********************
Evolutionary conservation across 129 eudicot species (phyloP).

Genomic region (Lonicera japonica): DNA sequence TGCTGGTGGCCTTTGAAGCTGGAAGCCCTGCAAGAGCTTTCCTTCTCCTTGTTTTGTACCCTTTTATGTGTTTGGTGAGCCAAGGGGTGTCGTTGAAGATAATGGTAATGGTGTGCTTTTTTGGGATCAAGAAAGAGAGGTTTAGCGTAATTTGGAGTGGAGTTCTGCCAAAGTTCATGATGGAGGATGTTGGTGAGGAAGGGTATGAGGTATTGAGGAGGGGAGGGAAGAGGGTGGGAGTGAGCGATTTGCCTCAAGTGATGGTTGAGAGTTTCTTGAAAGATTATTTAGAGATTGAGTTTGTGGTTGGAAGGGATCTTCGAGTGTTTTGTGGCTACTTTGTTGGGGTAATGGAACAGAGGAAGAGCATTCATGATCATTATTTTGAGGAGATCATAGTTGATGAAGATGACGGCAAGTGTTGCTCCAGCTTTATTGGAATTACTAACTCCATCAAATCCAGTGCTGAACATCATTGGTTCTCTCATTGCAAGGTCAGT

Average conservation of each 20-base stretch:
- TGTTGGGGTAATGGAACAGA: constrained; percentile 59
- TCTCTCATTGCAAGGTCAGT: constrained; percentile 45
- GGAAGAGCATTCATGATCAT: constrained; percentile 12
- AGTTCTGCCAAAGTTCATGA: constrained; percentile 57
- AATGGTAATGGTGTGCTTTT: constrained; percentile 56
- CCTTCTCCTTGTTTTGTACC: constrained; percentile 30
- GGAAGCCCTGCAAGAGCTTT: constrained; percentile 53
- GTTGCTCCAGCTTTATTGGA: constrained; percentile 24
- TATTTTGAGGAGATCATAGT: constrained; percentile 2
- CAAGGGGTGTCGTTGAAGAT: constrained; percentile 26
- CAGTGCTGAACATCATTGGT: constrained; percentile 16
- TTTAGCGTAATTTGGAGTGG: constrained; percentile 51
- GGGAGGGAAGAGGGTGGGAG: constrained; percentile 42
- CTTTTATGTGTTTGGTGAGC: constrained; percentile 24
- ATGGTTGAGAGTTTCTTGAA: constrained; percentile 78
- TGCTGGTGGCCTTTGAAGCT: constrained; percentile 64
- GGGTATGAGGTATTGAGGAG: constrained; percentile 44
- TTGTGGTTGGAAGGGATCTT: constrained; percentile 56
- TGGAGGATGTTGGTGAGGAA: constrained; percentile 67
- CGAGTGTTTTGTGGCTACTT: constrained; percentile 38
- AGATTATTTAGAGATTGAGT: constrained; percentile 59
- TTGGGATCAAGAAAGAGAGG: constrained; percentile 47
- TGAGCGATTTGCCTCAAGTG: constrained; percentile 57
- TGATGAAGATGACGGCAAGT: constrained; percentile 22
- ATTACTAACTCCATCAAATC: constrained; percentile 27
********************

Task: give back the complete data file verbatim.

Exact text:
Evolutionary conservation across 129 eudicot species (phyloP).

Genomic region (Lonicera japonica): DNA sequence TGCTGGTGGCCTTTGAAGCTGGAAGCCCTGCAAGAGCTTTCCTTCTCCTTGTTTTGTACCCTTTTATGTGTTTGGTGAGCCAAGGGGTGTCGTTGAAGATAATGGTAATGGTGTGCTTTTTTGGGATCAAGAAAGAGAGGTTTAGCGTAATTTGGAGTGGAGTTCTGCCAAAGTTCATGATGGAGGATGTTGGTGAGGAAGGGTATGAGGTATTGAGGAGGGGAGGGAAGAGGGTGGGAGTGAGCGATTTGCCTCAAGTGATGGTTGAGAGTTTCTTGAAAGATTATTTAGAGATTGAGTTTGTGGTTGGAAGGGATCTTCGAGTGTTTTGTGGCTACTTTGTTGGGGTAATGGAACAGAGGAAGAGCATTCATGATCATTATTTTGAGGAGATCATAGTTGATGAAGATGACGGCAAGTGTTGCTCCAGCTTTATTGGAATTACTAACTCCATCAAATCCAGTGCTGAACATCATTGGTTCTCTCATTGCAAGGTCAGT

Average conservation of each 20-base stretch:
- TGTTGGGGTAATGGAACAGA: constrained; percentile 59
- TCTCTCATTGCAAGGTCAGT: constrained; percentile 45
- GGAAGAGCATTCATGATCAT: constrained; percentile 12
- AGTTCTGCCAAAGTTCATGA: constrained; percentile 57
- AATGGTAATGGTGTGCTTTT: constrained; percentile 56
- CCTTCTCCTTGTTTTGTACC: constrained; percentile 30
- GGAAGCCCTGCAAGAGCTTT: constrained; percentile 53
- GTTGCTCCAGCTTTATTGGA: constrained; percentile 24
- TATTTTGAGGAGATCATAGT: constrained; percentile 2
- CAAGGGGTGTCGTTGAAGAT: constrained; percentile 26
- CAGTGCTGAACATCATTGGT: constrained; percentile 16
- TTTAGCGTAATTTGGAGTGG: constrained; percentile 51
- GGGAGGGAAGAGGGTGGGAG: constrained; percentile 42
- CTTTTATGTGTTTGGTGAGC: constrained; percentile 24
- ATGGTTGAGAGTTTCTTGAA: constrained; percentile 78
- TGCTGGTGGCCTTTGAAGCT: constrained; percentile 64
- GGGTATGAGGTATTGAGGAG: constrained; percentile 44
- TTGTGGTTGGAAGGGATCTT: constrained; percentile 56
- TGGAGGATGTTGGTGAGGAA: constrained; percentile 67
- CGAGTGTTTTGTGGCTACTT: constrained; percentile 38
- AGATTATTTAGAGATTGAGT: constrained; percentile 59
- TTGGGATCAAGAAAGAGAGG: constrained; percentile 47
- TGAGCGATTTGCCTCAAGTG: constrained; percentile 57
- TGATGAAGATGACGGCAAGT: constrained; percentile 22
- ATTACTAACTCCATCAAATC: constrained; percentile 27